Charlie Francis, sprint coach, and Ben Johnson, disgraced Olympic champion, are names forever linked in the history of anabolic steroid use among track and field athletes. Francis was Johnson's longtime coach and mentor when Johnson tested positive for the presence of an anabolic steroid after he had won the 1988 Olympic Games 100-m race in a world record time of 9.779 seconds. Francis was one of the first track and field coaches in North America to incorporate steroid use directly into the training programs he created for his athletes.
Despite his initial denials of any wrongdoing in 1988, Johnson was stripped of his gold medal by the International Olympic Committee; his track and field career was ruined and Johnson was disgraced. Public reaction in Canada to the actions of Johnson was so profound that the government convened the world's first public inquiry (the Dubin Inquiry) into the use of performance enhancing drugs in sport.
Francis was a former Olympic class sprinter who turned to coaching in the late 1970s. His testimony at the Dubin Inquiry shocked the athletics world. Francis told the inquiry that he had supervised the injection of steroids into Johnson and other leading Canadian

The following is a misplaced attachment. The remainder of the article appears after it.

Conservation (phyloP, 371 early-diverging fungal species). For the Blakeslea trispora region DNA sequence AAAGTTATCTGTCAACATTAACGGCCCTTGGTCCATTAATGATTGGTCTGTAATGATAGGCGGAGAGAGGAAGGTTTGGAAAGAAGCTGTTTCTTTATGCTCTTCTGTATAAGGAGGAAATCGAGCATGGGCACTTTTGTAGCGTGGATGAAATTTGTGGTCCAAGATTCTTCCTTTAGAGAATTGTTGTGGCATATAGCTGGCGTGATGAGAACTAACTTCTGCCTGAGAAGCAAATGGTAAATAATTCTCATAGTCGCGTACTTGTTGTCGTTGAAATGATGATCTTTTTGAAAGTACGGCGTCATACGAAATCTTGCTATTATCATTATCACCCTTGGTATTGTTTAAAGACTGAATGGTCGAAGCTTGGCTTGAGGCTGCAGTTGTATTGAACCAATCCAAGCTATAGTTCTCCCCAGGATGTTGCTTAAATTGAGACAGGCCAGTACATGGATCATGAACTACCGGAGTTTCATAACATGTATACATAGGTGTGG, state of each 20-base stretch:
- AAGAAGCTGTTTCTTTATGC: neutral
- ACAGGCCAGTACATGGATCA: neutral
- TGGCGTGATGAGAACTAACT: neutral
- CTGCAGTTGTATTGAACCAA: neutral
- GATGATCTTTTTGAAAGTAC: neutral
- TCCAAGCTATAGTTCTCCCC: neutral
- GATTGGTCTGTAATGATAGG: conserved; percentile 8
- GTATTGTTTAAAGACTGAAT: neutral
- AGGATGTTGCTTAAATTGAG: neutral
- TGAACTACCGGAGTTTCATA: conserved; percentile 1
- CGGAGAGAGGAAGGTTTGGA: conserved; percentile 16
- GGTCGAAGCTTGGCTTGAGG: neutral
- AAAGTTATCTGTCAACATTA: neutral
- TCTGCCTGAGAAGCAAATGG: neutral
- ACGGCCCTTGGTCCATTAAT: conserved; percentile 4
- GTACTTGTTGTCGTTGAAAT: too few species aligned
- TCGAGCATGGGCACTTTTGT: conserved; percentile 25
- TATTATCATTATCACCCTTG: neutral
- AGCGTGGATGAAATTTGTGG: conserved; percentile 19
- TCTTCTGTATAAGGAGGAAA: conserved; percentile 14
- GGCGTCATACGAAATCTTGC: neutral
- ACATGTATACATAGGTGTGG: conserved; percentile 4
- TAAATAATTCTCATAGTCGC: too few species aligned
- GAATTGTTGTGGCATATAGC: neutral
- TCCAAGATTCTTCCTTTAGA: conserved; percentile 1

Francis had organized the administration of steroids to his athletes with the assistance of a Canadian physician, Dr. Jamie Astaphan. The doses provided to each athlete were carefully monitored. Francis testified that virtually all of the world's top sprinters were taking some form of performance enhancing substance and that the only way that Francis could keep Johnson and other Canadian runners competitive was to engage in steroid use.
The testimony of Francis created a sensation. The Dubin report, published in 1990, concluded that there was clear evidence of widespread drug use in sport, particularly track and field. Canada acted upon many of the Dubin recommendations and consequently propelled itself to a place among the world leaders in the campaign against performance enhancing drugs in sport. Canada is the headquarters of the World Anti-Doping Agency (WADA).
Francis inquiry testimony in 1989 was prescient, given the subsequent information made available in relation to both the systemic steroid use by East German athletes, as well as the American revelations concerning the positive drug tests of prominent athletes that were not reported to the appropriate international agencies at the time.
Francis remained a vocal opponent of international athletics drug testing policies. In 2003, he briefly coached Tim Montgomery, the American sprinter and former world 100-m record holder who was implicated in the Bay Area Laboratory Cooperative (BALCO) steroid scandal that resulted in Montgomery's suspension from track and field.